Friday Film Review - "Aladdin"
The new live action “Aladdin” has just enough magic to make it fun.
Guy Ritchie, usually known for his British gangster movies, has branched out with a movie unlike any of his others. With “Aladdin”, a live action remake of the animated Disney film of 1992, Ritchie has directed not only his first musical, but his first Disney film. He also co-wrote the screenplay with John August.
“Aladdin”, at least the Disney version, is about a street urchin who is conned by the King’s evil Grand Vizier into retrieving a lamp from a cave. Not realizing exactly what he has gotten himself into, Aladdin escapes the cave with the lamp and some new friends only to land himself in the palace once again face to face with the Grand Vizier vying for the lamp and the safety of Princess Jasmine.
For his first time in a musical genre, Ritchie has done an adequate job, but with some weak and missing elements, it seems as though, perhaps, he was happier to play it safe, rather than risk totally blowing the film. What is well done in the film, turns out to be just what Ritchie is good at: a good guy playing a con to bring the bad guys down.
The new “Aladdin” story has been updated to reflect the times,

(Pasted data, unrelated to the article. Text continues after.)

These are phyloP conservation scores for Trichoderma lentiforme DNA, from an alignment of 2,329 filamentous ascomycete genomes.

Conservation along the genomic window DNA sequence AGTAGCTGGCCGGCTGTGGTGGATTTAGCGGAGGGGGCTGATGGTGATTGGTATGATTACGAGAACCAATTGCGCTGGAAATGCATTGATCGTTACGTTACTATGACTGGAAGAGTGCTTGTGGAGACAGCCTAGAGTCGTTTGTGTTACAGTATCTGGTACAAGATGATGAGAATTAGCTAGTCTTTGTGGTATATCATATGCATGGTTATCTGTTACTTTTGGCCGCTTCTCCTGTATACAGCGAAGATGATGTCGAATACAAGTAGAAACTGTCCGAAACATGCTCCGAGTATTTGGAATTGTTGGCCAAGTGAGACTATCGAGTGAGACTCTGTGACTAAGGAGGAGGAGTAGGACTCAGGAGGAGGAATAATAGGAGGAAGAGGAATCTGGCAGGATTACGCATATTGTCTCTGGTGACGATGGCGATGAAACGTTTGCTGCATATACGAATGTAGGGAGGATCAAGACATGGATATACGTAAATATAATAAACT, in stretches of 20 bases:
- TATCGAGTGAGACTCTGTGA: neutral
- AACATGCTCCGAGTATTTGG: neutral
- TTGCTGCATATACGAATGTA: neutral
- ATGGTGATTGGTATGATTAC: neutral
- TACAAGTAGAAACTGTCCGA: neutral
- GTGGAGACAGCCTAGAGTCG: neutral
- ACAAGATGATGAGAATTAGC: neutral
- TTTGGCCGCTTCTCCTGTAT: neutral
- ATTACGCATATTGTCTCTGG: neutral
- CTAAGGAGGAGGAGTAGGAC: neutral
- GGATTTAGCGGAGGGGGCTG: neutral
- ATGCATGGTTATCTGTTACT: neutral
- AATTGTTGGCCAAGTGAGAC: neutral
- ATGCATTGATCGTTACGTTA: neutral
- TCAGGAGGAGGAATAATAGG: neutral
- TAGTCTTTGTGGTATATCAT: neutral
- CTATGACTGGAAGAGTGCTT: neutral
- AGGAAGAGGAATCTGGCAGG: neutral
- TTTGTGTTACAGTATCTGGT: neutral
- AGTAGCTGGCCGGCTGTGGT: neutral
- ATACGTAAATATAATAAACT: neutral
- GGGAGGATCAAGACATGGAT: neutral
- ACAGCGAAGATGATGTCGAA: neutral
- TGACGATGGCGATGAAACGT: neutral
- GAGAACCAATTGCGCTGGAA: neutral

including the addition of a second female character with an important role. Also, there is a heavy nod to the Me Too movement. 1992, Princess Jasmine, just wanted to experience the world outside the palace in the company of Aladdin. 2019, Princess Jasmine, wants Aladdin in her life, but her personal goal, aside from her love life, is for her father to recognize her as a force perfectly capable of running her country. Some other changes include giving the Genie his own story, bringing him more to the forefront than in the previous version. Iago, the parrot, is more evil and more of a silent partner to his master.
While the acting is fine, it is on the weaker side in that it is lopsided. Mena Moussoud, as Aladdin, and Naomi Scott, as Princess Jasmine, do a credible job, but their performances are missing a truly heartfelt sense of chemistry. On the other hand, Will Smith, as the Genie, is good fun. He is full of energy and really plays the role for all it is worth, helping to keep the film engaging.
One much loved carryover from the animated film is the score, although with the passage of time it too needed a makeover. Alan Mencken, who wrote the original score, and Howard Ashman, rewrote some of the lyrics to be more 21st century appropriate. Some songs were expanded, and new ones added. Speechless is one of the additions and helps to add dimension to Jasmine’s character.
Visually, “Aladdin” is a good watch. The lavish computer rendition of Agraba is wonderful and, for the alert viewer, there are a number of very subtle references to Disney symbols and other films throughout.
All in all, I found this remake an enjoyable watch despite its flaws. “Aladdin” is a relatively smooth 2 hours and 8 minutes in length and is rated PG for some action and peril. The PG rating is a good one. I would exercise caution in taking younger, more sensitive kids, as one scene may well be too scary.